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The S&P 500 Welcomes Lululemon: Is This a Game-Changer for the Stock?

Motley Fool - Wed Oct 18, 2023

In October, tech giant Microsoft completed its acquisition of video game publisher Activision Blizzard. For its part, Activision Blizzard was a constituent of the S&P 500 -- an index of 500 of the largest, most profitable U.S.-based companies.

Since Activision Blizzard is no longer independent, a new company needed to take its place in the index. And that company is athletic apparel company Lululemon Athletica(NASDAQ: LULU).

Lululemon stock soared to a 52-week high following this announcement. Some believe that an old stock market theory called the "S&P 500 Inclusion Effect" is delivering lucrative gains. However, in this article I'll explain why this isn't the case and how this can impact returns for Lululemon investors.

The end of a prevalent investor perception

Years ago, Wall Street noticed something: Whenever the S&P 500 added a new company to the index, that new company usually outperformed the market average. This was dubbed the S&P 500 Inclusion Effect. And it's real -- or at least it used to be.

According to a 2021 report by S&P Global, new stocks in the S&P 500 beat the market by an average of 8.32% from 1995 through 1999. The analysts measured the performance only between the announcement date and the effective date.

Between the announcement date and the effective date, S&P 500 index funds buy shares of the new additions to accurately reflect the index. And this buying pressure from index funds drove up stock prices in the past.

However, S&P Global's research also showed that the inclusion effect entirely vanished from 2011 through 2021 -- there's no longer any routine outperformance.

Here's the reason: There's more liquidity in the stock market than in times past. Therefore, stocks can handle the added buying pressure from index funds because investors buy and sell stocks with greater frequency than ever.

What's really happening with Lululemon stock

With Lululemon, I'm going to advocate that long-term investors focus on its business fundamentals and the valuation of its stock. Being added to the S&P 500 doesn't change the game in any way.

Some may cry foul. For Lululemon, its membership in the S&P 500 was announced on Oct. 13 and its effective date is Oct. 18. And it's already outperforming the market by a wide margin. Doesn't this mean the inclusion effect is still working?

Not so fast. Electrical company Hubbell is also being added to the S&P 500. But it hasn't jumped like Lululemon. What gives?

Lululemon is quantifiably a more volatile stock than Hubbell. Volatility is measured with a metric called a beta. And the chart below shows that Lululemon's beta is more than twice that of Hubbell.

LULU Beta (1Y) Chart

LULU Beta (1Y) data by YCharts

In other words, Lululemon stock has crushed the market since it was announced that it was joining the S&P 500. But this demonstrates its above-average volatility, not the S&P Inclusion Effect. That might sound trivial. But it's a crucial distinction for long-term investors to make, I assure you.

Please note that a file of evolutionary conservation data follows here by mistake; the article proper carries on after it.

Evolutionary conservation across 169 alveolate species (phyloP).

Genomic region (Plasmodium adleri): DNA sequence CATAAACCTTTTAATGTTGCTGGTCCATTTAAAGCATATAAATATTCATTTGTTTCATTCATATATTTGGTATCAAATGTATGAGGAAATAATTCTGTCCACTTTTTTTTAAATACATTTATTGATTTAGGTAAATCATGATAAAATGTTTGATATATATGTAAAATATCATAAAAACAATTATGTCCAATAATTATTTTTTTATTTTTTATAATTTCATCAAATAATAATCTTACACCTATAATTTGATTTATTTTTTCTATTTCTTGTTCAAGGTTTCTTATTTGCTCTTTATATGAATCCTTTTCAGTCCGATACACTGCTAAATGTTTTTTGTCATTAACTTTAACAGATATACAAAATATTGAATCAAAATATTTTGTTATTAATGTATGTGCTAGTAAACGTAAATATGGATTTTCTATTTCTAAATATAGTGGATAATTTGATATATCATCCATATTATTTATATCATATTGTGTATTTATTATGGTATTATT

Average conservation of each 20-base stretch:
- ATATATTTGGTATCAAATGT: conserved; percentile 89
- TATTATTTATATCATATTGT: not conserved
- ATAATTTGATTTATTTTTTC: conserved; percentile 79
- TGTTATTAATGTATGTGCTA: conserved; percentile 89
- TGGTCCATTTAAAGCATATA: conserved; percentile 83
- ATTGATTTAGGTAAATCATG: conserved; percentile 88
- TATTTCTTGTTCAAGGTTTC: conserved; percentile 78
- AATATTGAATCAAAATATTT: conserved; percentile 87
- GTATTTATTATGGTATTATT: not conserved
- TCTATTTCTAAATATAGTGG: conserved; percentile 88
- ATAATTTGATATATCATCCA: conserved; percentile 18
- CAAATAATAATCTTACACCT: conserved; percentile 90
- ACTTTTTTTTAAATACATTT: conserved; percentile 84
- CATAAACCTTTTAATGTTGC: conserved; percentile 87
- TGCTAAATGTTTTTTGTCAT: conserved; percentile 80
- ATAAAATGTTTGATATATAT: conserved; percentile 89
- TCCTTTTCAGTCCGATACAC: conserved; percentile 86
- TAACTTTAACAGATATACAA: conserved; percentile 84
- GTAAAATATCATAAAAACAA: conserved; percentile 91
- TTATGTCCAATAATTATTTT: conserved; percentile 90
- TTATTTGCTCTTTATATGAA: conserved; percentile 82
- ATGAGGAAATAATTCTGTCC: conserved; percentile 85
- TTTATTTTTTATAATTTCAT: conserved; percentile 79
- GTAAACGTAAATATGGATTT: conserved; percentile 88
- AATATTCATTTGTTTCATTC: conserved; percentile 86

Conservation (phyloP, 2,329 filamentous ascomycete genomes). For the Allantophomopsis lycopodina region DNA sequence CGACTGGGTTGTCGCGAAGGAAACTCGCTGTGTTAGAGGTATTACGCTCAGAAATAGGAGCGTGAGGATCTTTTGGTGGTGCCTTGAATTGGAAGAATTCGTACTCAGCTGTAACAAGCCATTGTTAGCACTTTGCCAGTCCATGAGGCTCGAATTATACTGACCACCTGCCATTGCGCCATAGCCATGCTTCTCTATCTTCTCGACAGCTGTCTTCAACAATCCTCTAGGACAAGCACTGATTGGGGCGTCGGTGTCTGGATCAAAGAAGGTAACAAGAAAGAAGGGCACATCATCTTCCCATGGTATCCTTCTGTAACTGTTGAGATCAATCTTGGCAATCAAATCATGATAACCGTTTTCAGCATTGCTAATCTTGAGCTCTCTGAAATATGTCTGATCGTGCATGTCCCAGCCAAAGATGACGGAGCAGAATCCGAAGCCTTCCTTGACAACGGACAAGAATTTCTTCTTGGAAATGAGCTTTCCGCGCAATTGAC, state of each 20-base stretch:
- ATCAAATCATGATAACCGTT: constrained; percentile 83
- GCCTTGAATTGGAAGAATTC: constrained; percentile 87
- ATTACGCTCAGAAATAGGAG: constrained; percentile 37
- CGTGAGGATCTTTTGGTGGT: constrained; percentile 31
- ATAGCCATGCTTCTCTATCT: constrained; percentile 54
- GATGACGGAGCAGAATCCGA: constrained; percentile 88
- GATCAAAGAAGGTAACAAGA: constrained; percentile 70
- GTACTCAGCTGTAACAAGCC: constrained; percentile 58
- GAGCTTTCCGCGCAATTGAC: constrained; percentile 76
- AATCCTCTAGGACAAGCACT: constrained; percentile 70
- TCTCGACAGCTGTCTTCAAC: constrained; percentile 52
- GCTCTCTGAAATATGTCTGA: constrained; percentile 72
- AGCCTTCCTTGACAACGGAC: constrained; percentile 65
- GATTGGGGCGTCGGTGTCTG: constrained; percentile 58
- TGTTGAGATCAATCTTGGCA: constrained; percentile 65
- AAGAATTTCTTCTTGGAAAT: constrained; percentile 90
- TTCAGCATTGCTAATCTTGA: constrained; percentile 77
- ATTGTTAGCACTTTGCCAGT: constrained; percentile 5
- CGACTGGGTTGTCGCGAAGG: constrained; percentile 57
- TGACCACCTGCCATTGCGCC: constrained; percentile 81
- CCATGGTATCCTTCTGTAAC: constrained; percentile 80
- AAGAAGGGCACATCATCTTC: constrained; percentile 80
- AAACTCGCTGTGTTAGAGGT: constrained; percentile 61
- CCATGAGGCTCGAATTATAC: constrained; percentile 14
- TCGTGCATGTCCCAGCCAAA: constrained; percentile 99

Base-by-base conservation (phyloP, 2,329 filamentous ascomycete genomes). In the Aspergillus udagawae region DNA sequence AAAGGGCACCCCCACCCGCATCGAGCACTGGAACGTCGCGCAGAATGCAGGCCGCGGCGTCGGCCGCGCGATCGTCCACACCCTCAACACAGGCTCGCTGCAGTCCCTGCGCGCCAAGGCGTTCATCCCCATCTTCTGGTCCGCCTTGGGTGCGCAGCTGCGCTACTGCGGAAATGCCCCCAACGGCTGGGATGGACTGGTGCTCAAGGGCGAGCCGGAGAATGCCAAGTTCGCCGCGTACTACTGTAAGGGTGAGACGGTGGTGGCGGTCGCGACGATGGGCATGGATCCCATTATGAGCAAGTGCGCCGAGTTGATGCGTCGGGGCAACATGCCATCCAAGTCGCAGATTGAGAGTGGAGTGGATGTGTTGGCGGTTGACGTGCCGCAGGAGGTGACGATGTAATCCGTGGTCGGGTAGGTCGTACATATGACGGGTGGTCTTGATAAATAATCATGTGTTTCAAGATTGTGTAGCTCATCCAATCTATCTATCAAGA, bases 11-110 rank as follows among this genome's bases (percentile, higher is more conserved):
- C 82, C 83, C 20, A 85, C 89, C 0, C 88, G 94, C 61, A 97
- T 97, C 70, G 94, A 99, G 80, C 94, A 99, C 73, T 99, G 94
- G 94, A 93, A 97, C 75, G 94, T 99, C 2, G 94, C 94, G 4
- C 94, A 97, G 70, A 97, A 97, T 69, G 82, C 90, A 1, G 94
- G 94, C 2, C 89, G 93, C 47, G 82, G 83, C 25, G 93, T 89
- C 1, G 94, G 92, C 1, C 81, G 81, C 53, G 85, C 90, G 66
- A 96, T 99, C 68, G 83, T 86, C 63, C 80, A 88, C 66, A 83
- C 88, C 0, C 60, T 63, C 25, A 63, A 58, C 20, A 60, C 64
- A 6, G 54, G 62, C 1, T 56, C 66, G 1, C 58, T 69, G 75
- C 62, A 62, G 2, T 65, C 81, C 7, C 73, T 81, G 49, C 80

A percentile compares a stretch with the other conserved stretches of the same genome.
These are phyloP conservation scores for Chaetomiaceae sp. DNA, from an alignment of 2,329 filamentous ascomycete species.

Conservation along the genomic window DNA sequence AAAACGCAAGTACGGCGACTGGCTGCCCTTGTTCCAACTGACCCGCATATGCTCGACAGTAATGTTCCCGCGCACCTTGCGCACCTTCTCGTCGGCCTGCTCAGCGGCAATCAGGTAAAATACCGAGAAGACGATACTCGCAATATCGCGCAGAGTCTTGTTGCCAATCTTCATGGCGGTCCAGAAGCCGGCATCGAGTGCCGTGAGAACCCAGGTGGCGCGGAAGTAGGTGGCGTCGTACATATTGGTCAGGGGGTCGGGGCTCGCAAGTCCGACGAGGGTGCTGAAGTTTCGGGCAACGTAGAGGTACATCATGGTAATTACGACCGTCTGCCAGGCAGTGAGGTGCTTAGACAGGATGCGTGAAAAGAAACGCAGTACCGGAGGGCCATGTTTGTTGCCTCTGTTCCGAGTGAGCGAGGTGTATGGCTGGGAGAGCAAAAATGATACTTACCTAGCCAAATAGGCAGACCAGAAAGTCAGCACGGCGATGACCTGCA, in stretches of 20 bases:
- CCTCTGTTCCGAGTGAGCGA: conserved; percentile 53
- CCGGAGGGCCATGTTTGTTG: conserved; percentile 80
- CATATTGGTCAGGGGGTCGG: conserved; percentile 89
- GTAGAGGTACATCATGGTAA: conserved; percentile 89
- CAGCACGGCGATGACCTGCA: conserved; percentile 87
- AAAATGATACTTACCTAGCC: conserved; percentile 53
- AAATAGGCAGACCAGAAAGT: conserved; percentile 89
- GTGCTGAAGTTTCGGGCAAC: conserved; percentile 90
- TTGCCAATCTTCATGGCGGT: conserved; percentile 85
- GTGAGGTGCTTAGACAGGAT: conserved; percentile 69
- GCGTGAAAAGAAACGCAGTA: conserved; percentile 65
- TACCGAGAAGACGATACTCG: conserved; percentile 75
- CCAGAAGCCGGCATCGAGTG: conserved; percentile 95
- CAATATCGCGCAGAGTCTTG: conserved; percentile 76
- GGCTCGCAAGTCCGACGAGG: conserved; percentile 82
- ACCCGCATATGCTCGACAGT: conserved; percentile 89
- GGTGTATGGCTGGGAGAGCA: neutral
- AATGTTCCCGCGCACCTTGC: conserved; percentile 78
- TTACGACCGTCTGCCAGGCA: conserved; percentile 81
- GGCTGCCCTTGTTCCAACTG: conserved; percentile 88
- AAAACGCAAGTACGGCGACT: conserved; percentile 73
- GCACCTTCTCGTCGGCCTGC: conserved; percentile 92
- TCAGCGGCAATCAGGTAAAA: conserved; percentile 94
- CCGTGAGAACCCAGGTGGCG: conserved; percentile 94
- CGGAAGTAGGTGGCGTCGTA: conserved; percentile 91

What's ahead for Lululemon stock?

Over the last 10 years, Lululemon's trailing-12-month revenue has skyrocketed by nearly 500% and sits at $8.8 billion as of this writing. In short, it's been one of the greatest growth stocks to own.

That said, Lululemon stock has been on a volatile ride, dropping at least 40% from its high on four different occasions -- once every couple of years.

LULU Chart

LULU data by YCharts

Investors often sell stocks for the wrong reasons. And they're particularly prone to selling when stocks are down -- the worst time. I'd wager that many investors sold Lululemon stock during one of its many volatile drops. And in so doing, they missed out on market-crushing upside.

Looking ahead, Lululemon still believes it has ample opportunity for growth. Its athletic apparel is still popular, especially among the yoga community. But the company is expanding in other categories, including menswear and even more casual women's clothing. Moreover, international expansion is low-hanging fruit.

For a variety of reasons, Lululemon believes it can generate $12.5 billion in full-year 2026 revenue. Not only is it ahead of schedule, but management believes its profits will grow even faster than sales, which has historically been the case. And profit growth will drive long-term returns for Lululemon shareholders.

Things are looking good for Lululemon shareholders in the coming years. But here's the thing: The stock will likely still be as volatile as it's been up until now. And investors can't be shaken out every time shares fall.

For those who sell every time the stock goes down, poor returns can be expected. Therefore, Lululemon shareholders will need to keep their eyes on the business, especially between now and 2026. As long as it's making progress toward its business goals, this will likely be a good stock to own.

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Jon Quast has no position in any of the stocks mentioned. The Motley Fool has positions in and recommends Lululemon Athletica, Microsoft, and S&P Global. The Motley Fool has a disclosure policy.

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